Epic 38's Tubeless or Not?

I have just bought a pair of secondhand virtually as new wheels with Vapour Ceramic hubs. The rear bearings are toast so will change those. But can someone advise how to tell quickly if the wheels I have are tubeless compatible or not. I think not as the rim shape looks to be the older shape. Is this an obvious way to tell the difference.

Many thanks

Hey @GDS968 , Congratulations on your new EPIC 38s! Good job for knowing that the previous version of the Epic 38s weren’t tubeless compatible, but the current version is.

There are a few ways you can identify them.

  1. You can post a photo of the rim here, showing the tire bead hook, and I’ll let you know.

  2. In the non-tubeless version of the rim, rim bed (where the rim strip sits), is pretty much flat.

In the tubeless version it has two shoulder bumps that run along the rim. Of course, the real difference is in the shape of the tire hook on the rim, but that’s a bit hard to distinguish visually, if you aren’t super familiar with it. Here is what the tubeless version looks like.

Let me know if that helps! Enjoy your new wheels!!

Cheers James

Was really hoping that they were the tubeless versions but pretty sure they are not when getting them. I run tubeless on another set of aluminium wheels and the ride in my opinion is better than tubed for sure. The 38’s are still a great buy though so looking forward to using them.


Ever tried latex tubes?

No James, does it make a difference?

Yes, latex tubes behave differently than normal butyl tubes.

They have a totally different ride quality, and lower rolling resistance. Just be aware that they are easy to pop when installing, and the you have to put air in them every ride because the air escapes faster than butyl. Give them a try for fun.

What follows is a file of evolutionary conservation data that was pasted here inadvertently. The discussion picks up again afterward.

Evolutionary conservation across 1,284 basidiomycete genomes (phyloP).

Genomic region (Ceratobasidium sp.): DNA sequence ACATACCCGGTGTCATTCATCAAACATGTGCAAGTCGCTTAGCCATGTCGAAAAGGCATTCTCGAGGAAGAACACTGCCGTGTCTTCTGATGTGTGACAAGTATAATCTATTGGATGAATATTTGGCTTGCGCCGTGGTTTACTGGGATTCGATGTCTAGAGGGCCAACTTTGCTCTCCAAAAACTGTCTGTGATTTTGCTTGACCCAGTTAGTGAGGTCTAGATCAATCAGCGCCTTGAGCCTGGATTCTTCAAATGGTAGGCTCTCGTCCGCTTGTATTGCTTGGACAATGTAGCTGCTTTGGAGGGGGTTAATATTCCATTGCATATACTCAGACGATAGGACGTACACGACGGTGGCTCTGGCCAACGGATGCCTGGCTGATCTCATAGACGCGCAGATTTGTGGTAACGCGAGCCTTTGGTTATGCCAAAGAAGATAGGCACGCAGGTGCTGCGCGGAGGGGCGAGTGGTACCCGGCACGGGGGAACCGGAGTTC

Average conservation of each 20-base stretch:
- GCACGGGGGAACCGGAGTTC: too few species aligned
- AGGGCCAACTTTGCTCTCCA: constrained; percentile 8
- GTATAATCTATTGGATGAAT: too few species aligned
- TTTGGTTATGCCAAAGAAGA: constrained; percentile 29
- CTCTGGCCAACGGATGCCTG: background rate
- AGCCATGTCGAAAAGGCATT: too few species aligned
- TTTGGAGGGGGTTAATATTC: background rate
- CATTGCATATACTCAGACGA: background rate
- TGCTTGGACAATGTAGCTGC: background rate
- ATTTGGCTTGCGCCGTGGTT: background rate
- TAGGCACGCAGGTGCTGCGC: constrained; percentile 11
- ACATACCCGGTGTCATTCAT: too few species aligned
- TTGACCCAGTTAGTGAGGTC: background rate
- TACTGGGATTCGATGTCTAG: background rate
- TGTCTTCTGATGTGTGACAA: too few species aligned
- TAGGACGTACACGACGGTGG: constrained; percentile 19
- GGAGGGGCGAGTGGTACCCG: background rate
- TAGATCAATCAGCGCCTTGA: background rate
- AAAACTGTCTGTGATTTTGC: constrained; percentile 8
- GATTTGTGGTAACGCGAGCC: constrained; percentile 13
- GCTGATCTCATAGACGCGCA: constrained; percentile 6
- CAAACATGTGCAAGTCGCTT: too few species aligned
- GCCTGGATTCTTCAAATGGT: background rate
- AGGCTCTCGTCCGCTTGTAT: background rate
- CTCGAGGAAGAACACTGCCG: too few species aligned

Also keep in mind that if you’re looking for the flat protection of tubeless, you can get a bit of that by putting tubeless sealant inside of your normal tubes via the presta valve. A syringe and some latex tubing is one easy way to get the sealant into the valve.

Those are just some options to get some of the benefit that you might have been looking for with a tubeless setup.

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Hey James,
You mention using sealant. I’m a huge fan of running sealant in my butyl tube clincher wheels and tubular Toykyowheels. Everyone will have their favorite sealant (mine is Orange Seal) and there are non-biased comparisons that might help people decide. Stan’s is a fine product too as are a few others but the thing to remember about all sealants is that at some point preventative maintenance must be performed to maintain the sealant performance. PM on tubeless is easy, tubes is tougher, and tubular are very troublesome but given the cost of tubulars it is well worth the effort.